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Aphasic dementia and motor neuron disease.

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References
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1992;32:728-732
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meeting. Bull W H O 1992;70:27-33
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M and G antibodies in cerebrospinal fluid. J Clin Microbiol
1982;16:1034-1042
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J Clin Microbiol 1989;27:1983-1987
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with enterovirus in muscle of patients with inflammatory myopathies. Ann Neurol 1992;32:219-222
7. Henson .I,Rosenblum M, Armstrong D, Furneaux H . Amplification of JC virus DNA from brain and cerebrospinal fluid of
patients with progressive multifocal leukoencephalopathy. Neurology 1991;41:1967-197 1
8. Rowley AH, Whitley RJ, Lakeman FD, Wolinsky SM. Rapid
detection of herpes simplex virus DNA in cerebrospinal fluid
of patienrs with herpes simplex encephalitis. Lancet 1990;
335:440-44 1
9. Rotbart HA, Kinsella JP, Wasserman R L Persistent enterovirus
infection in culrure negative meningoencephaliris: demonstration by enzymatic RNA amplification. J Infect Dis 1990;
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Broca’s and Wernicke’s areas and other appropriate
regions
-- to support their clinical impression of aphasia. Our “takehome” message from this study of ALS dementia, which typically affects the frontotemporal region, is that the accompanying severe spastic dysarthria can obscure the diagnosis of
dementia and, by inference, asphasia. Moreover, the aphasia
tends to be submerged within the global cognitive deterioration complicating psychometric assessment.
W e were also concerned with the authors’ review of the
literature. They refer to motor neuron disease with dementia
as a nonhomogeneous “entity” and then confuse the picture.
Transmissible amyotrophic Creutzfeldt-Jakob (C-J) disease is
mentioned as an entity but in their reference to the seminal
work of Salazar and colleagues 121 they appear to have been
unaware of the conclusion of the latter authors that such
cases are, in fact, nontransmissible.Moreover, Salazar and colleagues [23 state that patients with dementia and “early amyotrophy are more closely related to classical amyotrophic lateral sclerosis than to transmissible Creutzfeldt-Jakob disease
and (therefore) do not deserve the label of amyotrophic
Creutzfeldt-Jakob disease.” The letter of Connolly and coworkers [3] to which they refer as evidence for a transmissible agent in amyotrophic form of C-J disease concerns an
earlier published case by the same authors and states that
brain tissue from their case was inoculated into a squirrel
monkey at the National Institutes o f Health, Bethesda, MD,
in 1971 [4). The result was reported as negative in 1983,
but in a subsequent personal communication with RodgersJohnston at the NIH, they were informed that histopathological changes in the monkey were consistent with C-J disease.
Connolly and co-workers [3] concluded from this that a
transmissible agent was present in their patient, a conclusion
that was unjustified considering that the monkey had survived for more than a dozen years. Earlier authors described
amyotrophic C-J disease based largely upon dementia accompanying ALS and, when available, autospy evidence of status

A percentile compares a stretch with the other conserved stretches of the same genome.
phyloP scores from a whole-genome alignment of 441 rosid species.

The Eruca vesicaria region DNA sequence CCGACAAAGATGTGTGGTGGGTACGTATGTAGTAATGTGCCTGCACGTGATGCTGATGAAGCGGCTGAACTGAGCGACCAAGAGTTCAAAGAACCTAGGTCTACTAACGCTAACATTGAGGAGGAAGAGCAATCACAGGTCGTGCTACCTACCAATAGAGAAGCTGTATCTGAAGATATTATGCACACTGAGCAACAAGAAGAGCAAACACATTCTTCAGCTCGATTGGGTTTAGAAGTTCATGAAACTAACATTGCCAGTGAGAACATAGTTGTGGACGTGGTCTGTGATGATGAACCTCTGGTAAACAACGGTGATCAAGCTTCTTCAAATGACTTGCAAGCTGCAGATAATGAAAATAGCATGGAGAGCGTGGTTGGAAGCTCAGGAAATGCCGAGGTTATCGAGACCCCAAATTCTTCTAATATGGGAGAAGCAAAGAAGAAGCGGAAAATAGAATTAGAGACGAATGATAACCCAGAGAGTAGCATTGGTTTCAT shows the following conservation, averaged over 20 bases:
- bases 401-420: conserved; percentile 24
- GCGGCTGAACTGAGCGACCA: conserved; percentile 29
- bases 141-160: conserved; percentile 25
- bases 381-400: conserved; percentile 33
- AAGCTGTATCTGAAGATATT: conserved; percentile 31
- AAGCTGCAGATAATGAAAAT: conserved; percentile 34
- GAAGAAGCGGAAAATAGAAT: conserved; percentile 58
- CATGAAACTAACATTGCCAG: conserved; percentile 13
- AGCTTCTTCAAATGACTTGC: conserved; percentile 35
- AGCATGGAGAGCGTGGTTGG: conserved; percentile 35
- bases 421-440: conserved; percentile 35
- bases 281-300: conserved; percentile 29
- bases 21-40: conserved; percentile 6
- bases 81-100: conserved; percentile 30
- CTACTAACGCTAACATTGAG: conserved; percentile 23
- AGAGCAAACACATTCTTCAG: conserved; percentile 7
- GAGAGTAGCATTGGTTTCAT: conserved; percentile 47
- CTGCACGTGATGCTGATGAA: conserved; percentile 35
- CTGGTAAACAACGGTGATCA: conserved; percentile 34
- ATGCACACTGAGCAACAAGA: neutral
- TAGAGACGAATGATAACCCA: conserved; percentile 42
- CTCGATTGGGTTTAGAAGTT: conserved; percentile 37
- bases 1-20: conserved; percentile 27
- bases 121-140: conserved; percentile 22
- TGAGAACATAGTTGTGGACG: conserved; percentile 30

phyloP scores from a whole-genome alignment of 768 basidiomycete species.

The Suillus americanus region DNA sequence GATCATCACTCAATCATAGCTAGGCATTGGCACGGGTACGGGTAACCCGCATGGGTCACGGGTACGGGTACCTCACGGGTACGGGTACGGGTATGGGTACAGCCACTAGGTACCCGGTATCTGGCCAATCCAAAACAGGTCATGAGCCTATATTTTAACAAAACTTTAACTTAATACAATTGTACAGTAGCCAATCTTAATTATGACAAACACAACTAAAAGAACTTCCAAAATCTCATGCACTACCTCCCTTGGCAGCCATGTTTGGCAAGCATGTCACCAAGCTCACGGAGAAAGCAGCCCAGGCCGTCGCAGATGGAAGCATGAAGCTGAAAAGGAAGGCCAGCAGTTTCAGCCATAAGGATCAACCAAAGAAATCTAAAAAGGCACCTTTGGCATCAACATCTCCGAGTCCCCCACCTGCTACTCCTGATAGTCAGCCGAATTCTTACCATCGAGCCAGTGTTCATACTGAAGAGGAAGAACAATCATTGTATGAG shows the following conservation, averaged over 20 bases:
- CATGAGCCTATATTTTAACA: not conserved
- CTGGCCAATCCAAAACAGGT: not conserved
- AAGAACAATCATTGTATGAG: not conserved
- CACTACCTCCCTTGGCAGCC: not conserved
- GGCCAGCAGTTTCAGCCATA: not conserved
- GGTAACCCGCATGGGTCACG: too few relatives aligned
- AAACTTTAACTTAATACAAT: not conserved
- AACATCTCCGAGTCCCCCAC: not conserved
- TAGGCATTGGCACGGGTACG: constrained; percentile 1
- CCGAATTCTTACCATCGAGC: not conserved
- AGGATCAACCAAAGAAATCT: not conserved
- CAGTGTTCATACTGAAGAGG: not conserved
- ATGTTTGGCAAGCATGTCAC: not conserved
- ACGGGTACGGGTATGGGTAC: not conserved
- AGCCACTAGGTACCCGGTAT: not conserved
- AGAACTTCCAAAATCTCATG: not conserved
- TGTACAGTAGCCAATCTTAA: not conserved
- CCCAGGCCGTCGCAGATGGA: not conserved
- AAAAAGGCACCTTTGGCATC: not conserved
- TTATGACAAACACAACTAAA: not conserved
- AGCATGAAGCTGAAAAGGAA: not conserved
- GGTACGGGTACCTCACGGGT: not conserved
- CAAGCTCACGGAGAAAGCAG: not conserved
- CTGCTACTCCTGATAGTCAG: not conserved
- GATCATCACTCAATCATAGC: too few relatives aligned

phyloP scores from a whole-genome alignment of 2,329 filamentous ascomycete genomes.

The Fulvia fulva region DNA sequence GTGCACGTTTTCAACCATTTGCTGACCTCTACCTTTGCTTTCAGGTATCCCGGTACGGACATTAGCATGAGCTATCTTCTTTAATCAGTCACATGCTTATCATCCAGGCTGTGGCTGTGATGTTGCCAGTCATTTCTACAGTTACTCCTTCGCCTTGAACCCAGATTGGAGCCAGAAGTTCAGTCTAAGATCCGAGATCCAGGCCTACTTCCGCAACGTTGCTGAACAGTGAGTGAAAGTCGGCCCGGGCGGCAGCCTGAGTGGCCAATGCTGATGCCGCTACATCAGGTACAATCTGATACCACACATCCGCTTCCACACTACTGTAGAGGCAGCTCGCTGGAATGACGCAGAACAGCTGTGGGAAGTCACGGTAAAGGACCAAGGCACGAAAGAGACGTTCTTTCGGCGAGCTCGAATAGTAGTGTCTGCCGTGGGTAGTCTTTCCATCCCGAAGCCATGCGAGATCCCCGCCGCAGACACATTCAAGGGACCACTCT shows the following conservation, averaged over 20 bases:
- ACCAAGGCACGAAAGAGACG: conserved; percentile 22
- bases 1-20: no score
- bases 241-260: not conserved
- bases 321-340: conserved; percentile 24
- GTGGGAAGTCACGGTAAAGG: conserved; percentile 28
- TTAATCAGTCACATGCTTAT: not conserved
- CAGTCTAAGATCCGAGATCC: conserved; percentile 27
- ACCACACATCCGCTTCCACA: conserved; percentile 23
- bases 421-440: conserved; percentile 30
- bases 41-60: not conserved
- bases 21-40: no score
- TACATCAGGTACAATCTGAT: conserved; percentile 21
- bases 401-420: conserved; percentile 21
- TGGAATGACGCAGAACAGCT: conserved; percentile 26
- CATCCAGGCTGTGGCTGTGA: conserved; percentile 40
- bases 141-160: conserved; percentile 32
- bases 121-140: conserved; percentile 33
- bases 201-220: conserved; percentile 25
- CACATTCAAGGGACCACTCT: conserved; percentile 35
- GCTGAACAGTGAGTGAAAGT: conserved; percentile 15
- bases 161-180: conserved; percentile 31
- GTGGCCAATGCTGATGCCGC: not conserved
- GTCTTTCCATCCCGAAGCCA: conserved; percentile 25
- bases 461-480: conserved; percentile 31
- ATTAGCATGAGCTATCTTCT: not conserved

spongiosis in the outer three (not deeper) layers of the cerebral cortex which is incorrect [2, 51.
*DepartP1Zent of Clinical Nezirologtcal Sciences
Division of Neurology
f Depurtment of Psychological Sewices
University Hospital
London, Ontario NGA 5A5,Canadz
Aphasic Dementia and
Motor Neuron Disease
Arthur J. Hudson, MD,* and Jeff Martzke, PhDt
In the article by Caselli and associates [ 1) entitled, “Rapidly
Progressive Aphasic Dementia and Motor Neuron Disease,”
the authors present cases of frontotemporal dementia in classic amyotrophic lateral sclerosis (ALS) to demonstrate cortical aphasia [2]. However, the analysis of cortical speech disorder was, by their own account, almost impossible because
in all cases the patients were severely dysarthric, demented,
and paretic. It is surmised, because asphasia batteries were
not mentioned, that tests such as the Boston or Western
Aphasia Batteries, or Multilingual Aphasia Examination,
were not performed. Thus, while stating that an examination
of patients’ written responses demonstrated aphasia, no objective evidence of this was provided. Recognizing the difficulties of clinical assessment, it would have been helpful if
the authors had presented detailed pathological findings in
References
1. Caselli RJ, Windebank AJ, Petersen RC, et al. Rapidly progressive asphasic dementia and motor neuron disease. Ann Neurol
1993;33:200-207
2. Salazar AM, Masters CL, Gajdusek DC, Gibbs CJ Jr. Syndromes
of amyotrophic lateral sclerosis and dementia: relation to transmissible Creuafeldt-Jakob disease. Ann Neurol 1983;14: 17-26
3. Connolly JH, Allen IV, Dermott E. Transmissible agent in the
amyotrophic form of Creutzfeldt-Jakob disease. J Neurol Neurosurg Psychiatry 1988;51:1459-1460 (Letter)
4. Allen IV, Dermott E, Connolly JH, Hurwitz LJ. A study of a
patient with the amyotrophic form of Creutzfeldt-Jakob disease.
Brain 1971;94:715-724
5. Hudson AJ. Dementia and parkinsonism in amyotrophic lateral
sclerosis. In: Vinken PJ, Bruyn GW, Klawans HL, eds. Handbook of clinical neurology: diseases of the motor system, vol 59
(15). New York: Elsevier Science, 1991231-240
Annals of Neurology Vol 34
No 3’ September 1993 417
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motor, dementia, aphasia, disease, neurons
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